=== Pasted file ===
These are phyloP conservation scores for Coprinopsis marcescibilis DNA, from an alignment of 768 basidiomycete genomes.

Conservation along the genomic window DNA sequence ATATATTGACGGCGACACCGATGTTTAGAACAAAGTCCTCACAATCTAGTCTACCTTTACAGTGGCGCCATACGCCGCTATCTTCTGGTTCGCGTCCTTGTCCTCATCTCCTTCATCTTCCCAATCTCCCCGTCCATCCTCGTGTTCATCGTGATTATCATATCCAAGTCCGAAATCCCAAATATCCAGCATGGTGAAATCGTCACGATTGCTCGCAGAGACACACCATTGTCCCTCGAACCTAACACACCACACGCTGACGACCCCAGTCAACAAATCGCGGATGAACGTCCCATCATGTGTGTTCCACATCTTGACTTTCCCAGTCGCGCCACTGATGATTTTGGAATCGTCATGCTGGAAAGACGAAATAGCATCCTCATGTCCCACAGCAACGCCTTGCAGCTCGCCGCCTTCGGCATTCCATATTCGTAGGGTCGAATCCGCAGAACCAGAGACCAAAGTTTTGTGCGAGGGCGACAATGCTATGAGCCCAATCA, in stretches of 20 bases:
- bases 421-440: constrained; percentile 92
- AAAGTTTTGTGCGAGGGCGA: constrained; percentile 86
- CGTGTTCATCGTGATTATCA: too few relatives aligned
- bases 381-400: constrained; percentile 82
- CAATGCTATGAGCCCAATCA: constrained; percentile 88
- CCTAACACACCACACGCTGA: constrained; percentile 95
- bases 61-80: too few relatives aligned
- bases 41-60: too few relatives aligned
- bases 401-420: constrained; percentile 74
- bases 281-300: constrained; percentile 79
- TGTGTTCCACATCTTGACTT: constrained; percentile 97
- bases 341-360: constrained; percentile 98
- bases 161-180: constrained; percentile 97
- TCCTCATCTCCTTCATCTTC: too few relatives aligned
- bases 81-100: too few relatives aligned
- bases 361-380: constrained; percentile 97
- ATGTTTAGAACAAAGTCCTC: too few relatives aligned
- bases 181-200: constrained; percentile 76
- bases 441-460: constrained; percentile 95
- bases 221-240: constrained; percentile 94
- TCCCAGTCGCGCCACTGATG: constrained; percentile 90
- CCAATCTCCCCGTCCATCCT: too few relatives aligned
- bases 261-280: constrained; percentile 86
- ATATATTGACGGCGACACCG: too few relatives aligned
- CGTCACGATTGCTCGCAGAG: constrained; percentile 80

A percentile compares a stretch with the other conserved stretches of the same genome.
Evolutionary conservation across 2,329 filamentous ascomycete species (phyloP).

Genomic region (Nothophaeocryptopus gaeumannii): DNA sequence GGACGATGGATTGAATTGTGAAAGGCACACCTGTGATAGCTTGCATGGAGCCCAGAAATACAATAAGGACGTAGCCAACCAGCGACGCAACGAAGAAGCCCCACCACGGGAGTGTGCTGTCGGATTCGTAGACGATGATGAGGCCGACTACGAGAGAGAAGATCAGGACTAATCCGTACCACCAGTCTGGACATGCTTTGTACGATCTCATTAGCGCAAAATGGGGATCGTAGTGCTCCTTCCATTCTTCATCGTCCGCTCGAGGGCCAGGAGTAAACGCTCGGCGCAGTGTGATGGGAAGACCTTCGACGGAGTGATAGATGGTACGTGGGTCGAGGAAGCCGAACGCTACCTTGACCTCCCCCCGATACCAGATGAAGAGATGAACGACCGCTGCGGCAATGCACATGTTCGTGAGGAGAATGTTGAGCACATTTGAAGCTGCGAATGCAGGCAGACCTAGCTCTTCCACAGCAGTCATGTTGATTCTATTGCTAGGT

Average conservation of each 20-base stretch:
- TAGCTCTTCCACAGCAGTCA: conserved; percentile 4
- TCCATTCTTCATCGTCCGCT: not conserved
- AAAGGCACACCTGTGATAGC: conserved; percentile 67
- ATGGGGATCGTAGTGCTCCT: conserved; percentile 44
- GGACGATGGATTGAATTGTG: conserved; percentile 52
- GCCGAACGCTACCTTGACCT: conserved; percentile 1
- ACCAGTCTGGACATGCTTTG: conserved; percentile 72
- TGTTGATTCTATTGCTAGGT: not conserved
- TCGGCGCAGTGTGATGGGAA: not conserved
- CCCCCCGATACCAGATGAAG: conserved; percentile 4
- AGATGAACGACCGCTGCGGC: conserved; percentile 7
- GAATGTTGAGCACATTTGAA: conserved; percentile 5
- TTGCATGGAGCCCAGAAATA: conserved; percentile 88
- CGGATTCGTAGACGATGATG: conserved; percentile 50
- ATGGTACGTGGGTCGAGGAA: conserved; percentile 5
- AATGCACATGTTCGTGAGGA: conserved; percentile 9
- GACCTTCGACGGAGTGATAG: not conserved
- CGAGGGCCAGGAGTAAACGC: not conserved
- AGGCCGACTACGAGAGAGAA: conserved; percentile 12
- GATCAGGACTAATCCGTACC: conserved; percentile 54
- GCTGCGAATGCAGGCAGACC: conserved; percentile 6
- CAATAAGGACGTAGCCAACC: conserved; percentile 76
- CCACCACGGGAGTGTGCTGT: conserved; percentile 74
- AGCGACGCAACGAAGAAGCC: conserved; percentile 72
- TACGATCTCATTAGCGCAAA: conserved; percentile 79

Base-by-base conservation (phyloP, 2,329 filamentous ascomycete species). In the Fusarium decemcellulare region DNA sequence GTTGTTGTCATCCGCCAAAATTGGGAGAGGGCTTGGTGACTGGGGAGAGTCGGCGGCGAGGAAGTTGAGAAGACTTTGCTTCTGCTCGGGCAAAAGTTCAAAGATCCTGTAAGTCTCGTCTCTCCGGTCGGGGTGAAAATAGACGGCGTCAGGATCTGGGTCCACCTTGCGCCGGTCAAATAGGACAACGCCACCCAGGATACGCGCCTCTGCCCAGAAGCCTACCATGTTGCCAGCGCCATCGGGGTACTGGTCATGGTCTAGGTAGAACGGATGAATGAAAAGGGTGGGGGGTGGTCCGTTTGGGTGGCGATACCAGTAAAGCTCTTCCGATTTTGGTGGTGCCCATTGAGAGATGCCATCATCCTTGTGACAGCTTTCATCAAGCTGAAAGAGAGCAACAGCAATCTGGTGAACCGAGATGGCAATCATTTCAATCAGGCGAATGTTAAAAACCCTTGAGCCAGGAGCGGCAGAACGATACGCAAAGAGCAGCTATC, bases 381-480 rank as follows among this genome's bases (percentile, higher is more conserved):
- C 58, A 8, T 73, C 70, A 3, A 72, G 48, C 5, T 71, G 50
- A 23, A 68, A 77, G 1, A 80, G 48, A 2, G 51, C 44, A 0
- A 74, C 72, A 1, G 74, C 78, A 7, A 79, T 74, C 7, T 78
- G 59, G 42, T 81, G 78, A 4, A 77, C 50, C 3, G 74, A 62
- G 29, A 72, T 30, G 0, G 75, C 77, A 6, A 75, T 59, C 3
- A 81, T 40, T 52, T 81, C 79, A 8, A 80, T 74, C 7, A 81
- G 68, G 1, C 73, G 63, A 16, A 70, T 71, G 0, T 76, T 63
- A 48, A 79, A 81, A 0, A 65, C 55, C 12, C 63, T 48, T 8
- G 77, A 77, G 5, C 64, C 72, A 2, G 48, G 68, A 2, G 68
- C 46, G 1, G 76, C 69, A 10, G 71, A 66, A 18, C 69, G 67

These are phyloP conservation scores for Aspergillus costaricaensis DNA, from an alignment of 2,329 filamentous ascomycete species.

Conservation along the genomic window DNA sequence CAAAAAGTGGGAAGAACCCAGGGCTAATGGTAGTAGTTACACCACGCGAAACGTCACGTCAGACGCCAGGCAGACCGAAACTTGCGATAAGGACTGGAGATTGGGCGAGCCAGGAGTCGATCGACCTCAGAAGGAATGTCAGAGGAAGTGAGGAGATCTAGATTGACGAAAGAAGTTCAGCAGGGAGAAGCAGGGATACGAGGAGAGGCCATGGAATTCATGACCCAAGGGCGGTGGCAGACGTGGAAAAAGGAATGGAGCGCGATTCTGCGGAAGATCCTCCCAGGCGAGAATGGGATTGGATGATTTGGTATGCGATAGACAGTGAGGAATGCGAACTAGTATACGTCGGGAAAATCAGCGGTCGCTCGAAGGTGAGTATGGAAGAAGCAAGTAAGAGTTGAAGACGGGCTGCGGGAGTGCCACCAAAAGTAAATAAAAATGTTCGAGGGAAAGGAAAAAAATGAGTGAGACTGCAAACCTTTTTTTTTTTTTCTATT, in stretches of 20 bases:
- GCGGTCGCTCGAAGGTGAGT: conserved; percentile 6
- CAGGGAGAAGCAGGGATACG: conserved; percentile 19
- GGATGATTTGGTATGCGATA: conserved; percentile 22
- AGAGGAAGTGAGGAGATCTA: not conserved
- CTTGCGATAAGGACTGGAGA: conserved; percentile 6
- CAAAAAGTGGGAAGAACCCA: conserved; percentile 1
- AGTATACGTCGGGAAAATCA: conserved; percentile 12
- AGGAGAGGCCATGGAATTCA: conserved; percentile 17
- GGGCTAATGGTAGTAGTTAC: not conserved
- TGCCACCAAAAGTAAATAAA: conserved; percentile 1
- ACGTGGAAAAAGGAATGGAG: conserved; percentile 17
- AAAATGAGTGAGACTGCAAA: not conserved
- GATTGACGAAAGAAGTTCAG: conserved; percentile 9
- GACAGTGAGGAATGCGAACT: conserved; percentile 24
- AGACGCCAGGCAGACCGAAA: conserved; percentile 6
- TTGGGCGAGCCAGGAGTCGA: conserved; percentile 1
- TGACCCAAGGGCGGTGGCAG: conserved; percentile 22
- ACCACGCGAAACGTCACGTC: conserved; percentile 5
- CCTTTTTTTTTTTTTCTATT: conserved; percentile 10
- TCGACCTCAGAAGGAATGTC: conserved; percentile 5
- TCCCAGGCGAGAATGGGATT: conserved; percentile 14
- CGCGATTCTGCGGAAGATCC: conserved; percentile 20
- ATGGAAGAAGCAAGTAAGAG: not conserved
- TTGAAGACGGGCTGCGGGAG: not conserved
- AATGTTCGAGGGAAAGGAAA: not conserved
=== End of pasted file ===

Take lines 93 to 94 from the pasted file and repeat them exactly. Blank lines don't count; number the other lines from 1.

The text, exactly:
- TTGAAGACGGGCTGCGGGAG: not conserved
- AATGTTCGAGGGAAAGGAAA: not conserved